View Full Version : development flaws on 8x10 portra

16-Jan-2019, 10:29
I photograph landscapes in overcast, flat light, using Portra 160. My exposures are dead on. I keep getting problems with flawed development; this shows as faint brown smears in pale areas (eg. grey skies). My film is in perfect condition. I avoid damp, heat etc and am meticulous. I have tried processing in various labs but keep experiencing this problem. I scan my film and produce Lightjet prints; these flaws ruin so many negs. I have been told that one problem is that modern dev tanks are smaller than the very large old ones, and consequently the chemistry does not engage consistently with the 8x10 sheet; it has been suggested that I have a technician develop the film at a lower temp for longer. Does anyone have any experience or thoughts on this problem? I'd be grateful for help.
P.S. example (in exaggerated form to make flaws more visible) attached

Mark Crabtree
16-Jan-2019, 11:27
Do you know what type of processor the various labs used? Continuous processors, dip and dunk, and rotatry processors are so very different from each other that it would be very odd for the same issue to show up with different methods.

At a guess, I would have thought this was a bleach or fix issue, but that coming from more than one source seems odd. I did extremely large negatives by all kind of crazy methods and never recall having that particularly problem. Inadequate agitation would be a possible contributing factor, but not likely from a variety of labs.

Hopefully someone from one of the current labs posting here will have a better idea of what is mostly being done for 8x10 C41 processing today. I'd be tempted to get someone to run some in a Jobo Expert drum.

Andrew O'Neill
16-Jan-2019, 12:39
Where's the example?

16-Jan-2019, 15:10
Inconsistencies with dip/dunk machines & 8x10 are not unknown - if two were above each other, the lower could be denser than the upper owing to the time taken to submerge & the short developing time. Have you had optical prints made &/ or the negs scanned on different scanners to eliminate the possibility that it came from somewhere else in the imaging chain? Are the flaws observable under direct magnification on the negative?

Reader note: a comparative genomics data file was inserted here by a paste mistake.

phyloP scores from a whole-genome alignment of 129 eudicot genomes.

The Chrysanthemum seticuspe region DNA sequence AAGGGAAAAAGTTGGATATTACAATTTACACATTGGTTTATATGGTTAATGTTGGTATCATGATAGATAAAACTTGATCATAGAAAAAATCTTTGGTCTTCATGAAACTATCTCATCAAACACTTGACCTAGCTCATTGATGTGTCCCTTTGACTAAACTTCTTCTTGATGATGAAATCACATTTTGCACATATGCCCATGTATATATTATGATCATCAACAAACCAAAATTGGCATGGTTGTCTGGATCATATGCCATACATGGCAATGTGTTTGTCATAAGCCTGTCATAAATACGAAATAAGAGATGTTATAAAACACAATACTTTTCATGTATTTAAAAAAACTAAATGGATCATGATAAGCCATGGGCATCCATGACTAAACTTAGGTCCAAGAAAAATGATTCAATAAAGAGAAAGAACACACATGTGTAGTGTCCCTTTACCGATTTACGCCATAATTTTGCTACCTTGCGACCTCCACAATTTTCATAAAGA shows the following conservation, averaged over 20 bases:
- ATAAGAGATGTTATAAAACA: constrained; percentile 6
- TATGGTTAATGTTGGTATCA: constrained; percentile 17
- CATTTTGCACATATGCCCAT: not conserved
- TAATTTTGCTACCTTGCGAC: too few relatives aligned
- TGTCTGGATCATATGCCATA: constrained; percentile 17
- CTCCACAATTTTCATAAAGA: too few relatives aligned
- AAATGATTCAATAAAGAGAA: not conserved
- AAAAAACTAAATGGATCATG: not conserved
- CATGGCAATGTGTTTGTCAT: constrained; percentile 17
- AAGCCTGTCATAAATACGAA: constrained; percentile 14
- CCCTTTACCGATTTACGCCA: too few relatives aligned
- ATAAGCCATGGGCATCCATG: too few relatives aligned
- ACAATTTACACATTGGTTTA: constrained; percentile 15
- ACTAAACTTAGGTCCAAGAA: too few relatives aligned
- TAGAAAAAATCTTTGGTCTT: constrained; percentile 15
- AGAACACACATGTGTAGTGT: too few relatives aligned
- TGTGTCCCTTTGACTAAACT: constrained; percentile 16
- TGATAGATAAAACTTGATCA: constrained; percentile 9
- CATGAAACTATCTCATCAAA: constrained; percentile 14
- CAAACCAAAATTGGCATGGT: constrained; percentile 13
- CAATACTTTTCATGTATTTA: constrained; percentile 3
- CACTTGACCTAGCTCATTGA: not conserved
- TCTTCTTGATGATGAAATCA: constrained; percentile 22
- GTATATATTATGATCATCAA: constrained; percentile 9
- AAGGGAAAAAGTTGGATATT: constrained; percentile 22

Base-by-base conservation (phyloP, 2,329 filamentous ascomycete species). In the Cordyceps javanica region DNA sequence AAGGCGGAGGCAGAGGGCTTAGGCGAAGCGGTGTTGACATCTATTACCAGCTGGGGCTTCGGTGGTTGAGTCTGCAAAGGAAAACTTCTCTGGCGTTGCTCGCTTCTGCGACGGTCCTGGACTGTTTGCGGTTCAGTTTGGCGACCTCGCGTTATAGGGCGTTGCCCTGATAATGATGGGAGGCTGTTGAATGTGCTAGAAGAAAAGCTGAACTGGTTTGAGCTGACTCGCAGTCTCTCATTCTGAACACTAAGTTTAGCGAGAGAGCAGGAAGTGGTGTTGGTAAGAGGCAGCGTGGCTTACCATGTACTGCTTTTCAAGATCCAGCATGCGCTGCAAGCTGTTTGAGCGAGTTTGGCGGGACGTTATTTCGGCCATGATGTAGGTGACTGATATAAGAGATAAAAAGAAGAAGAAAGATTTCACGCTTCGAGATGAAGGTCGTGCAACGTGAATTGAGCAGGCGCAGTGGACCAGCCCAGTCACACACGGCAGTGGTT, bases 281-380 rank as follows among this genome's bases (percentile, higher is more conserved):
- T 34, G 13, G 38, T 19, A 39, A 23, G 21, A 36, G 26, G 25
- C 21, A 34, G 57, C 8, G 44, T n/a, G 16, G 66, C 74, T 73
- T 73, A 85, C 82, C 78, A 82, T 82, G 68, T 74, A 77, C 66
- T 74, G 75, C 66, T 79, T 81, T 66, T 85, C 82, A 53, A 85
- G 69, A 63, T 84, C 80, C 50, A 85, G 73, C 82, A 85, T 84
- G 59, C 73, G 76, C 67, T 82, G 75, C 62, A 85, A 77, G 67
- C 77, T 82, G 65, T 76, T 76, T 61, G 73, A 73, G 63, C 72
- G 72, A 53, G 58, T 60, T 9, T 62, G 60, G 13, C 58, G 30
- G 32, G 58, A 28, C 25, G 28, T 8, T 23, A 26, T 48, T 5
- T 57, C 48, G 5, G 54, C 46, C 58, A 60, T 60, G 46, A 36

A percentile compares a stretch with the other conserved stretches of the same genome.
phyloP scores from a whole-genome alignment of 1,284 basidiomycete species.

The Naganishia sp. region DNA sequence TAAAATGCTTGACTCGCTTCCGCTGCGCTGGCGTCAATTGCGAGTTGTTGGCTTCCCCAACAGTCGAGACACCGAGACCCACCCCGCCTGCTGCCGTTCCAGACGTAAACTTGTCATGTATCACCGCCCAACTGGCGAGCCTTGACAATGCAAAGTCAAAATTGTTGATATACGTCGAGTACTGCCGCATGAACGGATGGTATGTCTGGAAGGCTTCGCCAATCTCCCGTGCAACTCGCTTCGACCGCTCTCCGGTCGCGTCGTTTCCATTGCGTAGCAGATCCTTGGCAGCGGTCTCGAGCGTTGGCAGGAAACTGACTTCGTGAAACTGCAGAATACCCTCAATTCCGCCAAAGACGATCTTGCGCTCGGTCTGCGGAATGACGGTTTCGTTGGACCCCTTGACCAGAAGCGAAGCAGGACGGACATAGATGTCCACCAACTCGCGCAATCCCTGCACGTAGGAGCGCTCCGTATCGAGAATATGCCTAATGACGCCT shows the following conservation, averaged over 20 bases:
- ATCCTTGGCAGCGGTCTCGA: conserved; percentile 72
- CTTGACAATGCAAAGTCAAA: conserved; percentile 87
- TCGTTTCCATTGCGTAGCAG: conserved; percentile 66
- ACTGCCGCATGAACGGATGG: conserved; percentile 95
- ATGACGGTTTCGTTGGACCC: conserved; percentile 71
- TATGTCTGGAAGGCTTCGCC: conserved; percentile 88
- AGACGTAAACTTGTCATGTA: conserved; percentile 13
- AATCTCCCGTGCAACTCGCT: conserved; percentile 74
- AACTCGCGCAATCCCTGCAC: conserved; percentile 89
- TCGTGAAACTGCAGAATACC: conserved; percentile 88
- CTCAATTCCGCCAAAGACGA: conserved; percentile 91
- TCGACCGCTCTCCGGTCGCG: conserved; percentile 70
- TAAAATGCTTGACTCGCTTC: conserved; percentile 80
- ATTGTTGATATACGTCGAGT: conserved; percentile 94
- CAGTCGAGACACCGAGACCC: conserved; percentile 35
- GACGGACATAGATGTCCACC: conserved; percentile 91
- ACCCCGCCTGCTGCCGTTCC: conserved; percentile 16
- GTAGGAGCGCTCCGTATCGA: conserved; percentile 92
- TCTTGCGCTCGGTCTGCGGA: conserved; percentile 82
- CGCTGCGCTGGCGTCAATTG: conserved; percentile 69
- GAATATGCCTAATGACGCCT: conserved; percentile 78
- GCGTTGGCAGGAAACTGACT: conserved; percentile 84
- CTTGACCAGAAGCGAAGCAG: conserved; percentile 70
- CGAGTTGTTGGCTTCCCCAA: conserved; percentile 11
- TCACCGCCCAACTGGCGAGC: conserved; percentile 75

Eric Leppanen
16-Jan-2019, 15:42
This sounds like the mottling I experienced on my 8x10 negs with some dip-and-dunk labs: faint light blobs, streaks and blotches particularly visible in relatively clear areas of the negative such as open skies. My understanding is that this results from inadequate agitation. My local B&W lab at the time resolved the problem by upgrading the agitation in their Refrema machine. For C-41 I had to switch to another lab. I experienced this problem only with 8x10; all the labs had no problem with 4x5.

My suggestion would be to try finding a lab still running a Refrema (or something similar). Of course very worst case you could ship your negs internationally, I had many of my 8x10 C-41 negs processed at Edgar Praus in Rochester, New York without problem. He runs Refremas and was familiar with the potential problems with processing 8x10.

This mottling I experienced was clearly visible on a light table and was not a scanning artifact.

Mark Crabtree
17-Jan-2019, 07:51

18-Jan-2019, 22:50
Where's the example?

Yeah, there's no attachment.

19-Jan-2019, 08:18
Praus has the direct solution. It's the only place I'll have 8x10 developed. You could also use that nyc lab that created the slow processing... If you want to pay double and are fine with their round about solution.